This is how it was when we left for the Amtrak Station. Snow and the possibility of black ice turned a two hour car trip into three and a half. But no worry — we left plenty early. Right?
We arrived at the train station with 14 minutes to spare. Then waited for the train for another hour. Warm, clean and cozy inside the station, but the weather was not auspicious. Slow progress due to snow, mud slides, flash flood warnings, heavy rain, waiting for freight trains, and
It’s the end of a long drought. But not without its problems. Least of which being that we arrived 8.5 hours late. From which other problems ensued, which I will not go into here — other than to mention being stranded with night coming on with no rental car and having to be rescued by my calm and generous sister and her sidekick who had never driven through the ‘hood!
Art took a low priority on this trip. But I did get some sketches on real paper with a real pencil. You can click on any image to enlarge it.
First signs of Spring
We got back ok. Only two hours late on the return trip. Oola sends wonderment and love.
You are looking at some lovingly restored, turn of the (19th) century corbels spaced on the corners of the Olympia-Lacey Amtrak station. How do I know they are “corbels”? Because the sign says they are “corbels”. Actually the word jangled a hardly-ever-used synapse formed in my art history days. So dusty was the memory that I had to look it up. According to the Apple dictionary a corbel is a projection jutting out from a wall to support a structure above it. — Makes sense. Another useless bit of information revitalized.
Two things about this little gem of a railroad station: It is run by volunteers, people who really love trains. They seem to love helping clueless travelers like me. And they seem to love things like cheering, describing to each other, and counting aloud how many cars on a freight train from Canada.
Two things I have noticed in my short stay in Washington: Maybe it is the influence of the neighboring Canadians, but the people we have met have been kind and generous.
For example, the Mysterious One – who is a little short of his sell-by date — and a friend of similar vintage were unloading some heavy particle board sheets in the alley by our back door and causing a blockage in the thoroughfare. A “youngster” drove up in a pickup truck. Now, where we come from there would have been some honking, maybe a rude finger or two, and scornful disapproval. But this young man got out of his truck and asked to help load the wood. He made himself useful, then he drove on.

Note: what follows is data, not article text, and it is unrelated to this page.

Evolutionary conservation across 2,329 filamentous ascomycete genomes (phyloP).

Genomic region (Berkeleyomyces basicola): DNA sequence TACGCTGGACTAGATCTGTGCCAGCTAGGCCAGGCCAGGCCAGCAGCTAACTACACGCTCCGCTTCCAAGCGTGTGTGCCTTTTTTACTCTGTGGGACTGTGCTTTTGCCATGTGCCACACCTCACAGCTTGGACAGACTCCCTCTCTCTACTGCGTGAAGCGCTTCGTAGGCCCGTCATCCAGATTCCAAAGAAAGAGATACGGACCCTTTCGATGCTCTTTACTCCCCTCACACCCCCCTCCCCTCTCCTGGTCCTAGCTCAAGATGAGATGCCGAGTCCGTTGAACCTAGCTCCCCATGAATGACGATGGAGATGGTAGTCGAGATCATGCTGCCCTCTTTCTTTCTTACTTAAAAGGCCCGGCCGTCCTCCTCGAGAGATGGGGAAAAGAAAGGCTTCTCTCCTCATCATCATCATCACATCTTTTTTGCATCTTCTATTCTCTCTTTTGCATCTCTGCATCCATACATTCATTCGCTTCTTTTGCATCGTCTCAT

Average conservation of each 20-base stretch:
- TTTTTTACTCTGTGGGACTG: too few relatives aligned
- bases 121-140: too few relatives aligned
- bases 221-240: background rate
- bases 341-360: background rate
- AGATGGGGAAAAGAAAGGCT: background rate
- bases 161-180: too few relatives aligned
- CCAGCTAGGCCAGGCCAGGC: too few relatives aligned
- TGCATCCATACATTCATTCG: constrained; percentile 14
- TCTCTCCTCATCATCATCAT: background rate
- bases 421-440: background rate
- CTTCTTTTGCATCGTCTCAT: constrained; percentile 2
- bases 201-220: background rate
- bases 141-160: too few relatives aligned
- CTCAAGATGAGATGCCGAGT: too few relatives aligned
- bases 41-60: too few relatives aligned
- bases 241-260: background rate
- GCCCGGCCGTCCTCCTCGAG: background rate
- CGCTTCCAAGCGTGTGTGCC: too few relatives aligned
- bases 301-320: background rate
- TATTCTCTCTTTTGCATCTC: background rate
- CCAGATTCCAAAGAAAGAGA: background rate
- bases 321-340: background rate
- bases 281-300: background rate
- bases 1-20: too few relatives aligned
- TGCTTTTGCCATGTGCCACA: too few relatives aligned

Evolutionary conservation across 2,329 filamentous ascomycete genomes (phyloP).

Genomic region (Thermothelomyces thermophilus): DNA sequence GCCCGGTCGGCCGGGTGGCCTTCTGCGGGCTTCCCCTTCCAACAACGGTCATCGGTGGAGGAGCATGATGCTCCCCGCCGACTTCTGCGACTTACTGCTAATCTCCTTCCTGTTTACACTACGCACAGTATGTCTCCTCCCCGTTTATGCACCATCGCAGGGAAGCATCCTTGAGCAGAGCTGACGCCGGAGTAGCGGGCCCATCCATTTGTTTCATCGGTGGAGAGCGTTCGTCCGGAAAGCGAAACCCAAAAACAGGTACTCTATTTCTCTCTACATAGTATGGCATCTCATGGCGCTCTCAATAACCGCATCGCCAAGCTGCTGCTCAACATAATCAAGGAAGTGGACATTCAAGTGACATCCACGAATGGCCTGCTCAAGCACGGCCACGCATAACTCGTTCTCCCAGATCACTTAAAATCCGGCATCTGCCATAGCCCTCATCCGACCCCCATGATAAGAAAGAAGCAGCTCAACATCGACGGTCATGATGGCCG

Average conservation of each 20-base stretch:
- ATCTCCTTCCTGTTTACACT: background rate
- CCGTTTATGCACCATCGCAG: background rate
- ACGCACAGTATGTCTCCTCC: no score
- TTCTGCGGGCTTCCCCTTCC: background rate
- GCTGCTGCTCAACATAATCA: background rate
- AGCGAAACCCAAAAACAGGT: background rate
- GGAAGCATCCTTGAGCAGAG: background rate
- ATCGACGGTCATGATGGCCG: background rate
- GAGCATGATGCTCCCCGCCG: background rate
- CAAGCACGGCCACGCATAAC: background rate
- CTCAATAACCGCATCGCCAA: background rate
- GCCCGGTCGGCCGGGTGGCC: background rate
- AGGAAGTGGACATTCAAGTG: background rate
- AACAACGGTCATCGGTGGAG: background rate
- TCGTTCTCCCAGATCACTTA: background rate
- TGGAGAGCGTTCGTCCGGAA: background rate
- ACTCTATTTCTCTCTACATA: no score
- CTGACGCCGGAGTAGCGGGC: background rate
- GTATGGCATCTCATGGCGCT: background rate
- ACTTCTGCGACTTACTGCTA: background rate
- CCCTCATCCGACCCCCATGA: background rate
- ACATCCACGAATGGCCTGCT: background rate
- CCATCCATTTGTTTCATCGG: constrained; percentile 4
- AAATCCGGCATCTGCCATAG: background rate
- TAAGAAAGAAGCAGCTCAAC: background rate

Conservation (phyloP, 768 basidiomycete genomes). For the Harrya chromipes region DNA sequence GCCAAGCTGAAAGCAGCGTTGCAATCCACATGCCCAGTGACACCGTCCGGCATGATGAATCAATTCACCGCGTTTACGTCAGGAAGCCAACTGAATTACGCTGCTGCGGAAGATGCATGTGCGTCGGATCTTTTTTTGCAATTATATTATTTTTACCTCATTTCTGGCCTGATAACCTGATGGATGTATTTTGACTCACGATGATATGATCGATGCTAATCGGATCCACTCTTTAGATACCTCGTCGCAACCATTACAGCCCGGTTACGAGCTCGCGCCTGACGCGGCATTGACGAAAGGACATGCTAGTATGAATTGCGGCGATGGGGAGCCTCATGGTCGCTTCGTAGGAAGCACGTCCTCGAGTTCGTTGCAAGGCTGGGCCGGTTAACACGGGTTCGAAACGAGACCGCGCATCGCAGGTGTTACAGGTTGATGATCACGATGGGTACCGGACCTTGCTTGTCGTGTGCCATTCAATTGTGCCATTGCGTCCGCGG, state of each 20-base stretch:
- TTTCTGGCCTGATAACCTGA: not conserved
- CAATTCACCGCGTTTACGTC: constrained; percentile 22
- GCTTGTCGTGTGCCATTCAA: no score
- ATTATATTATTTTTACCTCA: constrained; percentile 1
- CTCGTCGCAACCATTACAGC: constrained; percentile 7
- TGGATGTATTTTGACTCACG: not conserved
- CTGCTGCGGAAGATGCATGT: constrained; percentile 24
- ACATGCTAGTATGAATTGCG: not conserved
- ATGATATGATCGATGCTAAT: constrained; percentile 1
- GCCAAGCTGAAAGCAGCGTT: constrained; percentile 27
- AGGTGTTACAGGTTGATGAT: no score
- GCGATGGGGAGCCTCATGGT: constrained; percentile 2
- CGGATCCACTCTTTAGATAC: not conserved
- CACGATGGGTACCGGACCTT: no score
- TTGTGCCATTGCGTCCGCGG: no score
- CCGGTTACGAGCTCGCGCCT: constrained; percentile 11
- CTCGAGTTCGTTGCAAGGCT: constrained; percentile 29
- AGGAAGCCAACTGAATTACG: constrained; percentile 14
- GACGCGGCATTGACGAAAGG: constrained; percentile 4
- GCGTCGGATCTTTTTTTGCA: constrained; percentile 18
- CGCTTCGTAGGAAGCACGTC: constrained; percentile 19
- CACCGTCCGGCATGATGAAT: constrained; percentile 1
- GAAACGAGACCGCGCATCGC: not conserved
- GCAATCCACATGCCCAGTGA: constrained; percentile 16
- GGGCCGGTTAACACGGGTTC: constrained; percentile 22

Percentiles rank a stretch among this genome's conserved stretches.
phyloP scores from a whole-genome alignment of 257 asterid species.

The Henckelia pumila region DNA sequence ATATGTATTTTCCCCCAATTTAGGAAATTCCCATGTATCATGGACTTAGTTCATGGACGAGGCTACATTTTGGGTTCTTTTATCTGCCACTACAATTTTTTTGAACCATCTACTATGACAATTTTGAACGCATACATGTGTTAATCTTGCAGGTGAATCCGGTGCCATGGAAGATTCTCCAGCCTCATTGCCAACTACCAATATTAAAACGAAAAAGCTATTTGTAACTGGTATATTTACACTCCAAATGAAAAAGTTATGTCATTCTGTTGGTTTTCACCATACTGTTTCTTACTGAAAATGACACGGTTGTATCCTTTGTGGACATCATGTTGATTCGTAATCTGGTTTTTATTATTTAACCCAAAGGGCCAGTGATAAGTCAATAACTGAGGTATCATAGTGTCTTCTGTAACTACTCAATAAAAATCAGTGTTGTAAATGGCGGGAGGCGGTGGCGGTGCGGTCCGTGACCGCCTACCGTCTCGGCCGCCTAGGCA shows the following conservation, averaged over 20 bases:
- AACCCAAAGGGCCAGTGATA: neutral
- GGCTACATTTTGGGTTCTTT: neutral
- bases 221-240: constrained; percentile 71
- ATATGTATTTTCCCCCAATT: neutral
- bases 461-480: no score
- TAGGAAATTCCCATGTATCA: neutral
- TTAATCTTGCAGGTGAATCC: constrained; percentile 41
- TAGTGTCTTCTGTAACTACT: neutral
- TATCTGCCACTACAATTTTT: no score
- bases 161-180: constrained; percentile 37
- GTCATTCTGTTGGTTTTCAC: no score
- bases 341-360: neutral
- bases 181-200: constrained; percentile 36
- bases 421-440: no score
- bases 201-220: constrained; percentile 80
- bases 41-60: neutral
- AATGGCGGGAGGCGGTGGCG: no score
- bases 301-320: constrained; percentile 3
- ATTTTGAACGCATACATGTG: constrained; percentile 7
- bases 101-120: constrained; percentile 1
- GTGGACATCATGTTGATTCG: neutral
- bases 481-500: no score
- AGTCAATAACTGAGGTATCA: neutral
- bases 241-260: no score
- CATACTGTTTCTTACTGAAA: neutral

I had similar experiences. And while shopping for our supplies, we received info and assistance from all ages and colors of knowledgeable sales clerks. Nary a surly one among them. We were amazed!
We have heard funny turns of phrases. One that stuck was by a man who disapproved of the design of a car. “It looks like an upside-down up”, he said.
So, the people, while generally conservative in this area, seem to be people we will like and want to work with. But all is not choruses of angels, even in Port Angeles. There is homelessness and heroin addiction in my new neighborhood. And the seagulls aim with devastating accuracy.
I climb aboard and begin the trek home, with plenty of time to ponder the imponderables, like why do all the pigeons sit atop one house and avoid all other roofs in the neighborhood on this rainy day?
PS At the moment of this posting the train is stopped. I hear the conductor announcing “we have the situation under control”. That is comforting, I guess. There are people with walkie-talkies. HMMMMM.
We are traveling on the Coast Starlight, but won’t see much of the coast since we are getting aboard in the Bay Area instead of LA. This is not a good way to travel if time is your major consideration. But if you want to experience the old days, with sleeper cars and full service, this is one of the last.
Our trip would take 20 hours and there was much to see.
So much that at first I didn’t notice that Oola was missing.
Getting into the upper bunk requires the skills of a contortionist but we finally fell asleep to alpha waves produced by the rhythm of the train climbing into Mt Shasta territory. The shadows of trees pointing to a misty moon were mesmerizing.
I awoke to a stunning sunrise.
And when I could finally start putting one thought after another, I realized that we had forgotten to bring Oola. I think she overheard the Mysterious One’s comments concerning the pillow, crawled into one of the packed boxes of art supplies in the Oakland studio, and will not be found again until we are all safely in Port Angeles — permanently.
The scenery was stunning. Too bad on her for missing it.
The other passengers pleasant to talk with. But Oola didn’t think the joke was funny.
Tomorrow we will rent a car and drive the rest of the way to Port Angeles. Meanwhile, I have to think of a way to make it up to Oola.
The Mysterious One says he will get her a corn dog.
Oola, the Mysterious One and I are about to embark on a trip to the northern Olympic Peninsula in Washington State. Oola still thinks we are going in Mom’s Memorial Prius.
But really we are going on Amtrak’s Coast Starlight. We have reserved a roomette. I’m wondering how all three of us will fit in there. The Mysterious One says “We will put her under the pillow. Nobody will hear her screams.”